I have to say, as I talk with Bleton, I’m thinking that maybe men ought to consider more political and social action than they do. Remember Alex and his droogs beating the old tramp in Kubrick’s Clockwork Orange? Well, it’s not so much the stereotypes that underlie the representation of oldness in men, but the actual and pervasive de-consideration and de-empowerment that color in the stereotype. Even such notorious sociopaths as the enormously rich and powerful whiteman Rupert Murdoch are not immune from it. As a member of a privileged group, ageism, I think, has a sting that is much more felt and much more concealed. It is consolation to think Murdoch feels it in proportion to his wealth…

But I put these thoughts aside and say to Bleton, does Ne Lâchons rien propose a third gender, a uni-gender, where men and women meet?

“No,” he says, with emphasis.

Ne Lâchons rien is a meeting of men and women and a meeting with love”.

“Our issue is ‘What is our relationship’ with one another now?

The first two pieces separate along gender lines, he says, but that’s deliberate and desired, “both are fundamentally optimistic” – full of “the will to change and evolve”, to be together now. Ne Lâchons rien brings together the men’s and women’s optimism and their common will to evolve. So, while Bêtes de scène - feminin and -masculin let their characters diverge and define felt differences, Ne Lâchons rien shows them accepting and living with those divergences and differences.

The choreographer and director closes our conversation with the observation that “oldness” is not so much a question of getting older as adapting to oneself. “We can live just fine right up to the edge of the end”, he says.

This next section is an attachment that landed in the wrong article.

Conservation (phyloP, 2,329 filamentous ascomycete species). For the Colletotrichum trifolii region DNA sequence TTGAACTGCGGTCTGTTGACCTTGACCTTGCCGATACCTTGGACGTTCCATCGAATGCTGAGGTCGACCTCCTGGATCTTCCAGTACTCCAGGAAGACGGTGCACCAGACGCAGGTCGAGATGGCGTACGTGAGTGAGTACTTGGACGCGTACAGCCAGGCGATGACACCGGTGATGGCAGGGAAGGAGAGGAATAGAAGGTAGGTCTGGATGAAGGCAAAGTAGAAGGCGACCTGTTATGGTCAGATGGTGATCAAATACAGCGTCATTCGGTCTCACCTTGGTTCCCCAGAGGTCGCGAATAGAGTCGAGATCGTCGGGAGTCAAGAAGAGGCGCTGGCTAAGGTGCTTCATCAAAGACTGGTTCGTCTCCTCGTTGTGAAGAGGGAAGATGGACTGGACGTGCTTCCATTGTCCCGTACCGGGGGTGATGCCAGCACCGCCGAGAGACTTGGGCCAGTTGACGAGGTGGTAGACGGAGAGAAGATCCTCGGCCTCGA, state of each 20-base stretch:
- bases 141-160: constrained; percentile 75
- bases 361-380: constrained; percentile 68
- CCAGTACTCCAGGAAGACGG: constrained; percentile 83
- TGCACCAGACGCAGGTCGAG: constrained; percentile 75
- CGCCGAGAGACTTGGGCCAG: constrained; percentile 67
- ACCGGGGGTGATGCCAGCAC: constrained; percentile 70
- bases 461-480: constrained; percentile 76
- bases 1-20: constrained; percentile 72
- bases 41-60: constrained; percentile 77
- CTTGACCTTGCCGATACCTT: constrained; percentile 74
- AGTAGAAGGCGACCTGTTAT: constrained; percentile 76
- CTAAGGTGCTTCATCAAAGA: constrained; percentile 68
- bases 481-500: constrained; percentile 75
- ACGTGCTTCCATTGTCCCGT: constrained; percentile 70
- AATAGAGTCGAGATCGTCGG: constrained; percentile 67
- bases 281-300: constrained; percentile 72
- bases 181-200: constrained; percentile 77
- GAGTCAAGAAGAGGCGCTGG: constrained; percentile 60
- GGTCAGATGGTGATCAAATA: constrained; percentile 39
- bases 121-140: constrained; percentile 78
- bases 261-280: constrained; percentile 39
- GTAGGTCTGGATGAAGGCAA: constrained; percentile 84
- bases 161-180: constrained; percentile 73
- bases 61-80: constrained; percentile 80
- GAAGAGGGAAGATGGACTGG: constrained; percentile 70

“You just need to listen to yourself. If you can’t move around, you can still listen and read. There is the moment in life where you can jump over the moon and a moment in life when the book falls out of your hand. Each of those moments is life ...”


“Ne Lâchons rien” combines the casts from “Bêtes de scène - masculin” and “Bêtes de scène – feminin”. Choreographed by Jean Christophe Bleton, assisted by Marina Chojnowska, for the premier on 31 January 2024 at MAC Créteil the cast included Lluis Ayet, Odile Azagury, Yvon Bayer, Christian Bourigault, Annick Charlot, Jean-Philippe Costes-Muscat, Jean Gaudin, Vincent Kuentz, Huyen Manotte, Rachel Mateis, Gianfranco Poddighe, Carlotta Sagna, Sylvie Seidmann and Andrea Sitter.

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I left it
on when I
left the house
for the pleasure
of coming back
ten hours later
to the greatness
of Teddy Wilson
"After You've Gone"
on the piano
in the corner
of the bedroom
as I enter
in the dark

from New and Selected Poems by David Lehman